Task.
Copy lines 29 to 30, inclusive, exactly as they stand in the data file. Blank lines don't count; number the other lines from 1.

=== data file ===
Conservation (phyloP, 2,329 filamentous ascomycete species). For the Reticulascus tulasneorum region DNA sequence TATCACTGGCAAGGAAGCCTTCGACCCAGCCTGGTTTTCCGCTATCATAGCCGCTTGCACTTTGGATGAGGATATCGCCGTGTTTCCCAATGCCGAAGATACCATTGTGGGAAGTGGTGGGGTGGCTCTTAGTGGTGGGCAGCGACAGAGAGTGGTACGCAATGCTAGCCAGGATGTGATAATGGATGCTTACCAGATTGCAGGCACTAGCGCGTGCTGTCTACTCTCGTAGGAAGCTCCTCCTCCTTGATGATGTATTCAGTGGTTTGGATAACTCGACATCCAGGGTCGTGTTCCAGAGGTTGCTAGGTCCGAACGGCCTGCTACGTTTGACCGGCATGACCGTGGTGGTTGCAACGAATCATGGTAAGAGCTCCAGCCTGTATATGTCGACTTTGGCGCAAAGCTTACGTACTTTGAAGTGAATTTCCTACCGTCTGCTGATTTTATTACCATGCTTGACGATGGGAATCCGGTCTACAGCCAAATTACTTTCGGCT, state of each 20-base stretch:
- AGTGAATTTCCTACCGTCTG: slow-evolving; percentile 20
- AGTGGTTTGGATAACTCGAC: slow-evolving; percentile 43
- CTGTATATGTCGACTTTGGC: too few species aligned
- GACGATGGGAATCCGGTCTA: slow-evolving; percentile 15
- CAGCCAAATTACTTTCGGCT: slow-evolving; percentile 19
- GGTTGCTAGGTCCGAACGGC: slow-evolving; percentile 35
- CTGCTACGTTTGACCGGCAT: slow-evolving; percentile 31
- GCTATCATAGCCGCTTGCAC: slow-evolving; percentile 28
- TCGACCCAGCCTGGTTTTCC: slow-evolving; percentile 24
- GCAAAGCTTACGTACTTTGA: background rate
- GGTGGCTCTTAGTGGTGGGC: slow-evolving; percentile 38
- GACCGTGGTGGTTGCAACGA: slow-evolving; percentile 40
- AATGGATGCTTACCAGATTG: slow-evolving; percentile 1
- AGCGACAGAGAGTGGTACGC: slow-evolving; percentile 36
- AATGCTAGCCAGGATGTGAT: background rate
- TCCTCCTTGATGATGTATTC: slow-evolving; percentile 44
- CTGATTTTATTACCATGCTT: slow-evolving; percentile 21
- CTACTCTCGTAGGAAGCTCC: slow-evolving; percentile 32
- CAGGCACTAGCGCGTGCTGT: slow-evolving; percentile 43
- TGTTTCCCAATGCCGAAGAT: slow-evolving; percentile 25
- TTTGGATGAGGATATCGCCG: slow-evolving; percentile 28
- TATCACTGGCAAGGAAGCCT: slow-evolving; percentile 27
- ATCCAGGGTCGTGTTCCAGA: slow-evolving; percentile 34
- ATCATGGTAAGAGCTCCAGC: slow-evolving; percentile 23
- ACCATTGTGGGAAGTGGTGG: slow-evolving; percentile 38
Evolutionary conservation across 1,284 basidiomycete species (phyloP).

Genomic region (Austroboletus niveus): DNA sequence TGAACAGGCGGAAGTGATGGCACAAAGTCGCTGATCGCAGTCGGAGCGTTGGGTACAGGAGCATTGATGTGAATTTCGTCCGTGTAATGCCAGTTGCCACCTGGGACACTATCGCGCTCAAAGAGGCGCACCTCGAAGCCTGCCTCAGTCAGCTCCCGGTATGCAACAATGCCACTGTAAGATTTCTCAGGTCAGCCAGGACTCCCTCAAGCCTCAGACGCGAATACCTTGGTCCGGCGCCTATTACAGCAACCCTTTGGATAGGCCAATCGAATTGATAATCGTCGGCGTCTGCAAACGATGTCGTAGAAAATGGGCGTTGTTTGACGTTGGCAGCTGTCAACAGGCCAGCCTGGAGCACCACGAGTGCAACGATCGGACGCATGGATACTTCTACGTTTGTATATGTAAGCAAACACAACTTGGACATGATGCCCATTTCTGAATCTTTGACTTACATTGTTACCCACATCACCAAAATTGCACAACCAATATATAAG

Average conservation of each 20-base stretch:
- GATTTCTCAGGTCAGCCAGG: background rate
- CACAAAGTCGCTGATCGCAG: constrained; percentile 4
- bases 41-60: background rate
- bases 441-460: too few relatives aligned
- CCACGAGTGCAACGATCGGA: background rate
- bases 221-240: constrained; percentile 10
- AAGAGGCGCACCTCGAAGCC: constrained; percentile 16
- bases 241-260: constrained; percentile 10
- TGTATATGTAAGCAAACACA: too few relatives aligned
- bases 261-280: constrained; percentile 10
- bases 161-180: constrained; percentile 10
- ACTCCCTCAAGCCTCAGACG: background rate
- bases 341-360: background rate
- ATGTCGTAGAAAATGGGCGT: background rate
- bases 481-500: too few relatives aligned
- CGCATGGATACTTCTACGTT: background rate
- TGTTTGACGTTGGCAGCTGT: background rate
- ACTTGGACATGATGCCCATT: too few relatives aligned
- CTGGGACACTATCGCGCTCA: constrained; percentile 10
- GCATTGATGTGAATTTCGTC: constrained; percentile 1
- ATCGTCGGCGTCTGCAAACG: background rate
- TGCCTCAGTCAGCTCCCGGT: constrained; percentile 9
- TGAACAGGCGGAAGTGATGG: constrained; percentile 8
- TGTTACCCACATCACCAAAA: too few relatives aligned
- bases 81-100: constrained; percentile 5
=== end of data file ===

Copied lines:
Average conservation of each 20-base stretch:
- GATTTCTCAGGTCAGCCAGG: background rate